Manufacturing AUTOMATION

Expect slow economic growth in early 2013, leading economic index says

January 7, 2013
By Manufacturing AUTOMATION

The Macdonald-Laurier Institute (MLI) Leading Economic Indicator rose 0.1 per cent in November despite a slowdown in the manufacturing sector.

This marginal gain in the leading composite index augurs slow economic growth into early 2013, although the manufacturing sector turned down in November as uncertainty grew about the global economy, said Philip Cross, research and editorial coordinator at the MLI.

Both the manufacturing components retreated in November after advancing in the previous month.

New orders fell 0.7 per cent while the average workweek edged down 0.3 per cent, as the short-term outlook for the U.S. economy was clouded by fiscal cliff jitters.

Still there was a sign that fears about the U.S. going over the fiscal cliff were being discounted in financial markets.

“Interestingly, financial market indicators continued to expand,” Cross said.

“This is something that implies the markets were expecting disruption from the U.S. fiscal crisis to be short-lived a full month before Congress reached last-minute agreement to avoid sudden austerity shock to the economy.”

In Canada, housing remained the major blemish on the economy. The housing index declined 3.3 per cent in November — its largest of five straight monthly losses.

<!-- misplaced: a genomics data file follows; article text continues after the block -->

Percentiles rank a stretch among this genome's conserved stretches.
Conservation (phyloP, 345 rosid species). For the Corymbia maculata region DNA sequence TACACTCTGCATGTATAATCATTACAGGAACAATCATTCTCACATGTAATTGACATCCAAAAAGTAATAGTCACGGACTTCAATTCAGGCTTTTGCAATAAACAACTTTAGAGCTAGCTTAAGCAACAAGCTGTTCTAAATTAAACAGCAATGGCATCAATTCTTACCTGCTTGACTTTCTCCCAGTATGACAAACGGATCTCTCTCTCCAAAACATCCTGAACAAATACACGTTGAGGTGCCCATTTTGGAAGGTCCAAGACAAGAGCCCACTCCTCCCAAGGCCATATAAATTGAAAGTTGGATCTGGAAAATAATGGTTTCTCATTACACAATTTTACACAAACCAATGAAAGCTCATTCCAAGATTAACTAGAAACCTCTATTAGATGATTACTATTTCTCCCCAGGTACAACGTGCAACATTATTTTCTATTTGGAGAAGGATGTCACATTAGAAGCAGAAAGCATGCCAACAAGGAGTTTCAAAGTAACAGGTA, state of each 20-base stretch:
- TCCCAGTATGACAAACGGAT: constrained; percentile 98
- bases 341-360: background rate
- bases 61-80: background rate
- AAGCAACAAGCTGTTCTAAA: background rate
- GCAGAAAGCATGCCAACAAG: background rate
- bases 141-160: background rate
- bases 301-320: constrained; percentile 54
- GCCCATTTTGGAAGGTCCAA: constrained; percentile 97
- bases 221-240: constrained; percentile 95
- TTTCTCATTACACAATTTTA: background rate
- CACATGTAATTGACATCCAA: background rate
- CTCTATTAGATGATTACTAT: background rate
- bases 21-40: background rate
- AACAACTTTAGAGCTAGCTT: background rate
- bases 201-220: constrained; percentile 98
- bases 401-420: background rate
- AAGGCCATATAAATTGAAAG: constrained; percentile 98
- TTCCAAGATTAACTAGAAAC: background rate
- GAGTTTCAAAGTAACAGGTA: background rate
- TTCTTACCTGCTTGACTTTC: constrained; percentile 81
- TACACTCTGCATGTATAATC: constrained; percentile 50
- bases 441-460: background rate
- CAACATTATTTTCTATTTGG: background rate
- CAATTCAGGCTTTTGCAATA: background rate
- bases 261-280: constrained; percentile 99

Both housing starts and existing home sales weakened as housing reached its lowest level since August 2011.

The other negative component for Canada was employment insurance claims, which rose for the first time in eight months, despite a pick-up in employment in the autumn.

The MLI monthly Leading Economic Indicator series provides unique and valuable insights into the future course of the Canadian economy – giving advance warning of recessions and upturns. The next release date is Jan. 29, 2013.

The Macdonald-Laurier Institute is an independent non-partisan Ottawa-based national think tank devoted to the development of Canadian public policy.

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